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How does the level of light affect the rate of photosynthesis?
Question Date: 2014-11-03
Answer 1:

In photosynthesis, the energy from the sun is used to turn carbon dioxide (CO2) and water into sugar. Oxygen is a waste product.

More light can mean more photosynthesis. It doesn’t necessarily mean more though. When we think of photosynthesis as a process, we can see that there are at least three things that can limit the process: light, water, and carbon dioxide. More light won’t help if we don’t have enough water and carbon dioxide.

Actually, most places on Earth have the same amount of carbon dioxide in the atmosphere, but a plant can only get it by opening holes in its leaves. These holes are too small for you to see without a strong microscope, but they are big enough to let water vapor out of the plant. So water is an important limit on a plant. More light is actually a problem if water is scarce, because even more water will evaporate from the plant.

This is an example of how increasing one factor (sunlight) can lead to another factor (water) being limiting.

How can you look at a landscape and tell whether a lot of photosynthesis usually happens there?

Thanks for asking,

Answer 2:

So by level of light you probably mean light intensity which is something that can be measured. Light intensity is usually defined as the energy hitting an area over some time period. So in the case of a plant, a higher light intensity means more packets of light called “photons” are hitting the leaves. As you rise from low light intensity to higher light intensity, the rate of photosynthesis will increase because there is more light available to drive the reactions of photosynthesis. However, once the light intensity gets high enough, the rate won’t increase anymore because there will other factors that are limiting the rate of photosynthesis. A limiting factor could be the amount of chlorophyll molecules that are absorbing the light. At a very high intensity of light, the rate of photosynthesis would drop quickly as the light starts to damage the plant.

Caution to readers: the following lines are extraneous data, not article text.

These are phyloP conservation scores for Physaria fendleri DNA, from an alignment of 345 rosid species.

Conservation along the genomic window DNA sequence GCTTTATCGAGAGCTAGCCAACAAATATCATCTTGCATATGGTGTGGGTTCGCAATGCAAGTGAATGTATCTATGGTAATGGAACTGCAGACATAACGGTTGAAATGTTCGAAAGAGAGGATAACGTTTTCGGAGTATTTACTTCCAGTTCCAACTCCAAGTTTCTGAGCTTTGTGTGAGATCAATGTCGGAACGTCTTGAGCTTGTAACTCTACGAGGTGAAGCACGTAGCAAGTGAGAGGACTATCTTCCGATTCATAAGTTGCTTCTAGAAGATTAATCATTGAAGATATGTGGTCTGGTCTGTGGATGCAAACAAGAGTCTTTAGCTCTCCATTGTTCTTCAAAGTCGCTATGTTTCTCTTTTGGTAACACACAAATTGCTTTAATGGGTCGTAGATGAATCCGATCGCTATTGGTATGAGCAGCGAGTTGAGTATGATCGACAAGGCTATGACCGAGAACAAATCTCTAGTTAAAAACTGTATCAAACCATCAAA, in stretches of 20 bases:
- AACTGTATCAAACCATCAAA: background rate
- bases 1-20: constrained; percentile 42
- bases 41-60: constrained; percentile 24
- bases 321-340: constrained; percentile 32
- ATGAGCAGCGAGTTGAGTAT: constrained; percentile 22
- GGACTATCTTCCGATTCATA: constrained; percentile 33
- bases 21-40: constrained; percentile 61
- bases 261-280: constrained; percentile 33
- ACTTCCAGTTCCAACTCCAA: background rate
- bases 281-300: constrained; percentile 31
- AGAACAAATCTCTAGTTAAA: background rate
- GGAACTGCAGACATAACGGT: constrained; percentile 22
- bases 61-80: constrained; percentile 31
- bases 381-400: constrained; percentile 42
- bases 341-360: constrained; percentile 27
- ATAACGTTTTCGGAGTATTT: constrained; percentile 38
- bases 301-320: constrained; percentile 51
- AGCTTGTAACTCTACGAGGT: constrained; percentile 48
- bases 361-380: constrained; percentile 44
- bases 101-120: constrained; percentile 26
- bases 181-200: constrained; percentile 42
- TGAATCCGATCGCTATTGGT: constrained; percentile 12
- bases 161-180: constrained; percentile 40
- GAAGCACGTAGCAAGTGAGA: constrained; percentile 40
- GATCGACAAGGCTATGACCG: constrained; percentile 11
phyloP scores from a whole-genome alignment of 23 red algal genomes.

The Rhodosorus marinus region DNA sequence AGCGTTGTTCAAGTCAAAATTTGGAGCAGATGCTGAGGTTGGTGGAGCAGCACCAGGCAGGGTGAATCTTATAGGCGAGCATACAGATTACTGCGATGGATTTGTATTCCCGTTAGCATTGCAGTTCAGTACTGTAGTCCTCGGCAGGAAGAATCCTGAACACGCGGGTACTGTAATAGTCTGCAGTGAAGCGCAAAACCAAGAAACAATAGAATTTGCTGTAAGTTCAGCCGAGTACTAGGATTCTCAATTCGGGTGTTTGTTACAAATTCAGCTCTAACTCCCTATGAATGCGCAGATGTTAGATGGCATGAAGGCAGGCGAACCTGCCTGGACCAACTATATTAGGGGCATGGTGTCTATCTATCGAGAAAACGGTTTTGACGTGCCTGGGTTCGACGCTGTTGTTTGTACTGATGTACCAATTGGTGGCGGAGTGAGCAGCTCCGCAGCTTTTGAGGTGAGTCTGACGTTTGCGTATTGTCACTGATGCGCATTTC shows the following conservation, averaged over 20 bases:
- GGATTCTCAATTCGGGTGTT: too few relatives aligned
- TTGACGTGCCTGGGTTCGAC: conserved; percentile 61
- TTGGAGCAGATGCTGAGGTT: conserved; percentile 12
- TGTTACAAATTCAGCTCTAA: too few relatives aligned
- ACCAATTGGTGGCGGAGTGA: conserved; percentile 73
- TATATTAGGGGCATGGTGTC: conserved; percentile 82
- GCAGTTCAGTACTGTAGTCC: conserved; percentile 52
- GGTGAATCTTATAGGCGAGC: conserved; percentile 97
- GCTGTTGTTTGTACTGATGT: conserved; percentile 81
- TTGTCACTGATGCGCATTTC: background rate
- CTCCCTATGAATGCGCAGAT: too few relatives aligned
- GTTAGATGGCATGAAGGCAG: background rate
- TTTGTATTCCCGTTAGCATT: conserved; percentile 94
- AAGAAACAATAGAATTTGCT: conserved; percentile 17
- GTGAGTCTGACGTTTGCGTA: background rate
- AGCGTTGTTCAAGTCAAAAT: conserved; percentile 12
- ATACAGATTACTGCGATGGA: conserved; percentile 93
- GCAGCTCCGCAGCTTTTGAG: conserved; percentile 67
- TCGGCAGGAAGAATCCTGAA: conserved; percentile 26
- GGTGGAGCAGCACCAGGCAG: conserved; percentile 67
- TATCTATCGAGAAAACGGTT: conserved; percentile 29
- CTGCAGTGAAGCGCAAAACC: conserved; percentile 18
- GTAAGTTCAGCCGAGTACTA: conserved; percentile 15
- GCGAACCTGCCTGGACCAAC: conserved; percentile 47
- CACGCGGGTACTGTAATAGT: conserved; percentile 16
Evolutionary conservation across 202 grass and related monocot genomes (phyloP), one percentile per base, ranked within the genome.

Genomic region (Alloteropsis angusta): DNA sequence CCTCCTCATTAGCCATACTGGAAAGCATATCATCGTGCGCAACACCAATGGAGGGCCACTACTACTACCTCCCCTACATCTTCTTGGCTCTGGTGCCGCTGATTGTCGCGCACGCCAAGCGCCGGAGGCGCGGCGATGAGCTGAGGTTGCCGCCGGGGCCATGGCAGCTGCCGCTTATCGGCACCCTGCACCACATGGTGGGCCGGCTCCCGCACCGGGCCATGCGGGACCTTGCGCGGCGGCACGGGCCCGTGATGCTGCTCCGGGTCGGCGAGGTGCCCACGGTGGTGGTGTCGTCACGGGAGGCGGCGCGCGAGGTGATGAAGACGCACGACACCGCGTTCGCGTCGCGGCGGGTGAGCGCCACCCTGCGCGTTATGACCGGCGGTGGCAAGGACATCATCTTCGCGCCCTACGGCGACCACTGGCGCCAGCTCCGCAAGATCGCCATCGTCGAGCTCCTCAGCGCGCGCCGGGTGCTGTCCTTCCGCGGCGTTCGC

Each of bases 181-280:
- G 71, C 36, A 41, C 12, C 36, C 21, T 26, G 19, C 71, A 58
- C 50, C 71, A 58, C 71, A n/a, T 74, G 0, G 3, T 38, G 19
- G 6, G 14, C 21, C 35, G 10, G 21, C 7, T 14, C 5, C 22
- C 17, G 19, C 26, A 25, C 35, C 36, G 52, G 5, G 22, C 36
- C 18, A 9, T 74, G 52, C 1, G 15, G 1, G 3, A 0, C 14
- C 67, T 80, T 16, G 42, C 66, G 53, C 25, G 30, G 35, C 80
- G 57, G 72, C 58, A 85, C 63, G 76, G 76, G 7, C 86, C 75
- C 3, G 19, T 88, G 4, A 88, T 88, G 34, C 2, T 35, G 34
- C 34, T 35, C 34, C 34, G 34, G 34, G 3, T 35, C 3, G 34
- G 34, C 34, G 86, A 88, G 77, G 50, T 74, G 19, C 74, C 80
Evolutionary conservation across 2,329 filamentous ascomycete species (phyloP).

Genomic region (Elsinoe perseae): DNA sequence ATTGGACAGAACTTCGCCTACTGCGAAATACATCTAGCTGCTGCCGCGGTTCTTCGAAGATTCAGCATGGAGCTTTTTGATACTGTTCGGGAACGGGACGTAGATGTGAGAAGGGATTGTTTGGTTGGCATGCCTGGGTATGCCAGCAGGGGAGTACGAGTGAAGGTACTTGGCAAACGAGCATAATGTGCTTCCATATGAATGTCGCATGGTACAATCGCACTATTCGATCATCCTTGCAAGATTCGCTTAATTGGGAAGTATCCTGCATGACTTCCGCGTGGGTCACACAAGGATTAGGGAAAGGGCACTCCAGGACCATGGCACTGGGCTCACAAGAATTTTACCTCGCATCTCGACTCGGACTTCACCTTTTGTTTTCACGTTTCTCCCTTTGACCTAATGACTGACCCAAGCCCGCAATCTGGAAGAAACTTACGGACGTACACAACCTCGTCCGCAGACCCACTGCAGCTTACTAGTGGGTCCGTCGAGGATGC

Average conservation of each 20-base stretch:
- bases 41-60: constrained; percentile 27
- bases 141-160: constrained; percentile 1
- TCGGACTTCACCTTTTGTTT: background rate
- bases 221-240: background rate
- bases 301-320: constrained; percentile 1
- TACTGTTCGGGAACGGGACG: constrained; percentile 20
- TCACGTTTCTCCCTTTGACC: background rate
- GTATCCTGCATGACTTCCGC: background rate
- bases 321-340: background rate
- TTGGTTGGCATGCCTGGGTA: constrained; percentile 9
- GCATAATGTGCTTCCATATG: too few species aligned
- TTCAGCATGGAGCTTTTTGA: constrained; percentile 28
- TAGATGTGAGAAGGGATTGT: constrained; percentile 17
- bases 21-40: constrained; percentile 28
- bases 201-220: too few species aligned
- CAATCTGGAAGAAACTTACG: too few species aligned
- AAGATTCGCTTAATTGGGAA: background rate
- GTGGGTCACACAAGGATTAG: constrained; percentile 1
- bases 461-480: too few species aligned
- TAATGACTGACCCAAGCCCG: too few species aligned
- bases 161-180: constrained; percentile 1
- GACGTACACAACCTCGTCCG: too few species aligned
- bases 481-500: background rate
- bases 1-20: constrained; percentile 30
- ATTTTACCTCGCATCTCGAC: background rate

Answer 3:

This is a very important aspect of photosynthesis. As you are probably aware, Photosynthesis is a chemical reaction that captures light energy and turns it into sugar. These sugars are then used by the plant as energy for any number of things. The process of photosynthesis requires three things: Light, Carbon dioxide and water. If any one of these things is in short supply, then photosynthesis cannot happen. When you increase the level of light, plants will photosynthesize more. But, if you have too much light, than the other 2 ingredients become limiting and photosynthesis can no longer increase with the level of light. When this occurs, leaves can experience sunburn damage. If you've ever seen a leaf with large dry brown sections on a living leaf, it is because that leaf experienced sunburn.

With too little light, photosynthesis cannot occur either and the plant suffers without the production of sugars. There are many complicating interactions between plants and light. I hope that you continue to investigate this as the story gets more interesting and exciting the deeper you go.


Answer 4:

Photosynthesis needs light, but it also needs other things, and too much light can create heat and dryness that are bad for photosynthesis. For this reason plants in different environments have different structures to help them get the right amount of light. In rain forests, where there is plenty of water, trees grow very tall to reach as much light as they can. In deserts, plants use hairs or scales on their leaves to reduce the amount of light they receive to keep the light from driving the temperature up too high or causing the plants to dry out.

Answer 5:

I am not sure what you mean by "level" of light, but I will answer your question in to ways - in terms of the intensity of light and wavelength of light.

Photosynthesis needs water, carbon dioxide, chlorophyll, light, and the right temperature. Light is an extremely important factor for the process. If there is enough water, carbon dioxide, and the temperature is right, light becomes the factor which will affect photosynthesis. Most of the time, when the intensity of light is high, you will get a a greater rate of photosynthesis. But, this rate has a limit, and once that limit is hit you can't increase the rate past that limit.

Chlorophyll is a green pigment in the chloroplast of the plant cell which absorbs the light. This mean it will absorb any wavelength of light which is not in the green spectrum of light. If you look at a spectrum from 400nm-700nm. The amount of light absorbed will increase until it reaches a peak at about 450nm ​(blue light). Then it will start decreasing and be very low (almost 0) through the 500-550nm (green light) and then it will increase again peaking at about 700nm (red and yellow light).

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